Recently, I viewed a TedTalks video from Brene` Brown on the power of vulnerability. Dr. Brown is a qualitative researcher with a degree in social work. During this particular talk, she discussed her research dealing with shame and vulnerability. She shared that as humans, we have a tendency to focus on our weaknesses and disconnections. We have a fear that we’re not good enough. She had difficulty believing her own research and had to come to terms that being vulnerable was really courage in another form. The willingness to be “seen” and to accept being vulnerable may lead to great joy and accomplishment.
She also conducted research with people who feel worthy – as she described it “…wholehearted people living from a deep sense of worthiness.” She suggested that what separated these wholehearted people from those who did not feel worthy was the courage to be imperfect and the compassion to be kind to themselves and others. These people also formed deep connections with others and lived authentically, expressing their true selves, not the persons they thought they should be. In short, these individuals embraced vulnerability, recognizing it as strength, not as a weakness.
Her words resonated with me. As parents, we see newborns as perfect and our job is to keep them perfect. I was reminded of this when I visited my newborn grandson. Dr. Brown suggested that instead of seeing babies as perfect, we must realize they are imperfect. Our job as parents and grandparents is to nurture them and to love them no matter the imperfections.
As educators, her research is powerful to consider. Every day, we work with students who are still learning and growing. They come to us with all the joys and challenges in their personal lives. They open up to us as mentors; they wear their vulnerability daily. We must make deep, wholehearted connections to them as students find their way academically, socially, and emotionally. We must encourage tenacity and hope, so they have that “suit of armor” which can sustain them through tough times. We must recognize and accept their imperfections, which is not always easy. As a middle school teacher, assistant principal, and principal, a book titled The Middle School Years: Love Me when I’m Most Unlovable, impacted me significantly and changed the way I built relationships with my students and transformed the way I viewed them.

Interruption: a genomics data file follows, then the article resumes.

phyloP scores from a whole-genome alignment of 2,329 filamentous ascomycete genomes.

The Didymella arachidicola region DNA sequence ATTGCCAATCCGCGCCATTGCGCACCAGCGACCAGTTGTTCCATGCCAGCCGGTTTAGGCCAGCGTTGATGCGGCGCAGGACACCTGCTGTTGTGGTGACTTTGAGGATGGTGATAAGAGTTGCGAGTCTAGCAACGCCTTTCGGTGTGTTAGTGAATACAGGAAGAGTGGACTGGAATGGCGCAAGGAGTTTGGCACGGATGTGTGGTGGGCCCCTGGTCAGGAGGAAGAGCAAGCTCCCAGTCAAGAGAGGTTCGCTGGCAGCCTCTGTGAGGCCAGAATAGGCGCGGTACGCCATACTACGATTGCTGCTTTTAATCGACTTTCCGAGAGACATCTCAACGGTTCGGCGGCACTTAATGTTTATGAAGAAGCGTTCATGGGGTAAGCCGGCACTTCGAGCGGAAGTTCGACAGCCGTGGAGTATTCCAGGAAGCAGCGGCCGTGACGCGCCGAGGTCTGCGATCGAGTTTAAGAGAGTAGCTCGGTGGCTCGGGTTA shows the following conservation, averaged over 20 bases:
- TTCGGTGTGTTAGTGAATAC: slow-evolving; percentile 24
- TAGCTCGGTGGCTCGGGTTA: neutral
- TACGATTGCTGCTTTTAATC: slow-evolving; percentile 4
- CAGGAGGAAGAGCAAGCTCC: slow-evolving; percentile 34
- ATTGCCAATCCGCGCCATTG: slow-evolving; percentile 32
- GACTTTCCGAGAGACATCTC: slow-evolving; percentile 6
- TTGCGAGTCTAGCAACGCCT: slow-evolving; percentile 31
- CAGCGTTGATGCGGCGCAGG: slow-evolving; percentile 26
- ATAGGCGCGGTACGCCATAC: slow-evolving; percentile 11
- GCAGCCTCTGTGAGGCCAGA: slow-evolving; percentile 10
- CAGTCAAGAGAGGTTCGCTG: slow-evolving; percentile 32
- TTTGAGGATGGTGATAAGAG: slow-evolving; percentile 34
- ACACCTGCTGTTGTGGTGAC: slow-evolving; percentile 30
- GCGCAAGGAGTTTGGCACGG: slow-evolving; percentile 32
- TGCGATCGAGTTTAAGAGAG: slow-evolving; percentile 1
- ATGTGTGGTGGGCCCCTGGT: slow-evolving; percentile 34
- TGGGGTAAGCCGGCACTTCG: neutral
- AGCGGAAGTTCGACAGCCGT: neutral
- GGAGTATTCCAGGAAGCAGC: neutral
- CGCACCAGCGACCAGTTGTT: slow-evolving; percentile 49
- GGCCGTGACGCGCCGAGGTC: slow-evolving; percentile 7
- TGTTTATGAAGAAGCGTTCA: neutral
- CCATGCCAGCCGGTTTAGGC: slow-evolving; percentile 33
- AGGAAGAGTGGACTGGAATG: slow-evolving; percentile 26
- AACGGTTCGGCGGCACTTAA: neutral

We must also take some of these lessons and apply them to our own lives. Dr. Brown encourages us that as we go through life, to be seen deeply, to love with our whole hearts, and to practice gratitude and joy. She implored us to be kind and gentle with everyone around us, but most of all, with ourselves.
I encourage you to reflect on this research and to realize that we have the ability engage in powerful relationships with people of all ages, and to significantly touch their lives. We also have a great capacity for excellence and innovation, if we give ourselves permission to be seen, to take risks and to have the courage to make mistakes and to learn from them.
I’m enclosing a link to the video, in case you wish to view it https://www.ted.com/talks/brene_brown_on_vulnerability.